The Latvian government should financially support former members of the Latvian Legion the same way it helps others who were repressed during the country’s half-century of occupation, says the head of the World Federation of Free Latvians (Pasaules brīvo latviešu apvienība, or PBLA).
In an April 19 letter to Prime Minister Valdis Dombrovskis, PBLA Chairman Mārtiņš Sausīņš wrote that about 2,000 former Legionnaires are still alive in Latvia. Of those, about 200 receive compensation from the German government, but the rest do not.
“Latvian Legionnaires also were victims of foreign occupation, because almost all of them were illegally mobilized and did not voluntarily sign up to fight under a foreign power,” Sausiņš said, according to a translaton of the letter.
After the German army in 1941 drove the occupying Soviet forces from Latvia, two divisions of ethnic Latvian soldiers—the 15th and 19th—were formed in 1943 under the command of the Waffen SS. Historians figure that only about 15 percent to 20 percent were actual volunteers, while the rest were drafted.
Estimates vary about how many soldiers served in the two divisions. Sausiņš in his letter cites “more than 115,000.”
For those surviving Legionnaires who have not already received compensation from Germany, the PBLA also urged the Latvian government to help them by contacting the German government.
On another matter, the PBLA urged the Latvian government to activate an agreement with Russia about finding the remains of Latvian soldiers and reburying them in Latvia.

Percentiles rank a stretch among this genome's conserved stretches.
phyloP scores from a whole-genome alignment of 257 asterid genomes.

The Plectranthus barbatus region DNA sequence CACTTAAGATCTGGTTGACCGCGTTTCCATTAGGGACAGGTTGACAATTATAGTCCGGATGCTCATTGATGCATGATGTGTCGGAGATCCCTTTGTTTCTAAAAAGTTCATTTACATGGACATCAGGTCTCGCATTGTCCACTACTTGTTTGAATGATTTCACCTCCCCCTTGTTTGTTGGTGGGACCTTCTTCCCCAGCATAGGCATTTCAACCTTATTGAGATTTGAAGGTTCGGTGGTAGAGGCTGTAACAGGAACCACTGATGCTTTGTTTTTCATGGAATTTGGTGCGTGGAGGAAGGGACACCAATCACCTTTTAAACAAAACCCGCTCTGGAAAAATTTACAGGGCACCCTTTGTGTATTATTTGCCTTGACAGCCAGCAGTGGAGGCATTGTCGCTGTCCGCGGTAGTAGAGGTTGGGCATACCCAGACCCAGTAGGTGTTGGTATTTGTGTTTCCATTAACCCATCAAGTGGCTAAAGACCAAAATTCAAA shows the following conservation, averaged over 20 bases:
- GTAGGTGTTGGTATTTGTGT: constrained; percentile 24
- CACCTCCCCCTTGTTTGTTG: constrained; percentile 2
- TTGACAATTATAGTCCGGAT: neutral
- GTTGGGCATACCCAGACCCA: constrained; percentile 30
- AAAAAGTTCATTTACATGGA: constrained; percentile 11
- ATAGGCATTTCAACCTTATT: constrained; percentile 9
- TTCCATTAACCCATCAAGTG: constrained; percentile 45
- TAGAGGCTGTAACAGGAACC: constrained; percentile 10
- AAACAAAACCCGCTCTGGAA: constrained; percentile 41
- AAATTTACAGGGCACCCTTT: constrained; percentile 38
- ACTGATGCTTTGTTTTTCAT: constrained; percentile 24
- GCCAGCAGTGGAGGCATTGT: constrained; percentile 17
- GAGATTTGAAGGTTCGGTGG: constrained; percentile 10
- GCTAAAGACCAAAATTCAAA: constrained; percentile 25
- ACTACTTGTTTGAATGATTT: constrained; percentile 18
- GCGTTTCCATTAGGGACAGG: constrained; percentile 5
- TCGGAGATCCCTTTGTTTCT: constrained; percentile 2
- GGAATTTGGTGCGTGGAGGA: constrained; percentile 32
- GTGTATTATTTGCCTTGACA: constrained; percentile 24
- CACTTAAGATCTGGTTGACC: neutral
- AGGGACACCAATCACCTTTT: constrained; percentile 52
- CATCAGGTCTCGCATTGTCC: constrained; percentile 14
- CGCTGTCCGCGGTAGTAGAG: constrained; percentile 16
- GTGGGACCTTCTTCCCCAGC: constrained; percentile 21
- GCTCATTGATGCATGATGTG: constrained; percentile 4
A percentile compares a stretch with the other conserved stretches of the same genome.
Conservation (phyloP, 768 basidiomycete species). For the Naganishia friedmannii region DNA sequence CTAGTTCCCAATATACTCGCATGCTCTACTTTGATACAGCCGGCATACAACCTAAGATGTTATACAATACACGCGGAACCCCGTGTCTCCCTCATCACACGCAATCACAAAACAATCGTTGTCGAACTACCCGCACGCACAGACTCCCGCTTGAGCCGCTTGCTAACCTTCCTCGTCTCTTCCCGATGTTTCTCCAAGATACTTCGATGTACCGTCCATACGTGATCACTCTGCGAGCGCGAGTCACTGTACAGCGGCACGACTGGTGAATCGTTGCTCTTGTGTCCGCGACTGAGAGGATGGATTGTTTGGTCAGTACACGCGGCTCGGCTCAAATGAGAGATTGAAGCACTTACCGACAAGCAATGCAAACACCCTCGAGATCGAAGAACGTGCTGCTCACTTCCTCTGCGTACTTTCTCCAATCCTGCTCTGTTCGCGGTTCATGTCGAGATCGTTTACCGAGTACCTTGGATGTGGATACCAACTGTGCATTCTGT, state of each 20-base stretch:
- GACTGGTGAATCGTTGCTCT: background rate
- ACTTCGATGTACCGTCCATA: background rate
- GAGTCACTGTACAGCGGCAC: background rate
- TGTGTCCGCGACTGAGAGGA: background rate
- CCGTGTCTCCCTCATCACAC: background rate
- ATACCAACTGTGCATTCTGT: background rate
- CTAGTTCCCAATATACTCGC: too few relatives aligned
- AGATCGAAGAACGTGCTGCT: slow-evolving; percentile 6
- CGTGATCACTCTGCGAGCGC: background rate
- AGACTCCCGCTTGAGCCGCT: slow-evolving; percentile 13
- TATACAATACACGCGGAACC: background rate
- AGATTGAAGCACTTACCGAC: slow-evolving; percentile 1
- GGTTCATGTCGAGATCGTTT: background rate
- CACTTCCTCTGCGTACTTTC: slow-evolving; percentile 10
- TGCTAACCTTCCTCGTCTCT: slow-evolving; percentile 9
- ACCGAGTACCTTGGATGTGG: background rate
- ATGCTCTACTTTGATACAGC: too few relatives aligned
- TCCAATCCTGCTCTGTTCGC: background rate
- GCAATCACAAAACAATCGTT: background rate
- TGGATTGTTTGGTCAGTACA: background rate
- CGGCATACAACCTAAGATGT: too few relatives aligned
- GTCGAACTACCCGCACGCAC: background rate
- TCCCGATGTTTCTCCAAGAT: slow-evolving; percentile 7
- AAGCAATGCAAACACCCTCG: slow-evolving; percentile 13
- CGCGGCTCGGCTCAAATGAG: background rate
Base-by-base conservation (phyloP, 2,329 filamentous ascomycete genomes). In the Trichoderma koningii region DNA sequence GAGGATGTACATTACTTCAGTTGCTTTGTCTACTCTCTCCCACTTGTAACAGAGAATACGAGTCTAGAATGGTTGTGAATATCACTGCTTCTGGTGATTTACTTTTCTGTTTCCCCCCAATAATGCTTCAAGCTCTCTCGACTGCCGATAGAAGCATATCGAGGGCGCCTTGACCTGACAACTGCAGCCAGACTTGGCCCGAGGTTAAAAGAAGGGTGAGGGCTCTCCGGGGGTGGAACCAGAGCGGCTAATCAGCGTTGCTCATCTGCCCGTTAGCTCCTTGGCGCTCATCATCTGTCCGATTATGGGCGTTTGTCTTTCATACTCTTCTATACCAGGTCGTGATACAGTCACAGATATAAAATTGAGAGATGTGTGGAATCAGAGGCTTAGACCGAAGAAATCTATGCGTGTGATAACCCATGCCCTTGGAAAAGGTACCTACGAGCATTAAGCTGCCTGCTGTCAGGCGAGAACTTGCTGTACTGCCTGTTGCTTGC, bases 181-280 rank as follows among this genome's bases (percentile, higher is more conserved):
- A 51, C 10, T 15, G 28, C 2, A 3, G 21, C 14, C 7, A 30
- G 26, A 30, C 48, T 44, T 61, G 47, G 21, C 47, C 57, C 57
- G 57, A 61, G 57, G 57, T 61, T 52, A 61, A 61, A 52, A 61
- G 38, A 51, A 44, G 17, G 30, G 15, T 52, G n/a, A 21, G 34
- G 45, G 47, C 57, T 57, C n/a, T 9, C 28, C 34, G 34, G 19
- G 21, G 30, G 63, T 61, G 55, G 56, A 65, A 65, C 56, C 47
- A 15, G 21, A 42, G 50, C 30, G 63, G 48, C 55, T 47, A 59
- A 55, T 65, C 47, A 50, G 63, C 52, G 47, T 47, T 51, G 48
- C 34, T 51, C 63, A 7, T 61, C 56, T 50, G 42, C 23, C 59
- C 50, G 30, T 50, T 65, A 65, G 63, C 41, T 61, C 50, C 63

In addition, the PBLA letter asks the Latvian government to work on preventing attacks on the honor of Latvian soldiers in Latvia and abroad. In the days before and after the March 16 parade and memorial ceremony in Rīga honoring veterans of the Latvian Legion, a number of foreign press reports referred to the soldiers and their supporters as Nazis. Protesters at the Freedom Monument in downtown Rīga expressed their displeasure with the march by displaying signs noting the number of people murdered by the Nazis in several locations in Latvia during World War II.
No immediate response from Dombrovskis to the letter has been announced. Jānis Andersons, head of the PBLA’s representative office in Rīga, told Latvians Online in an email that within the past year the organization has had no discussions with the Latvian government about the issue.
© 1995-2023 Latvians Online
Please contact us for editorial queries, or for permission to republish material. Disclaimer: The content of Web sites to which Latvians Online provides links does not necessarily reflect the opinion of Latvians Online, its staff or its sponsors.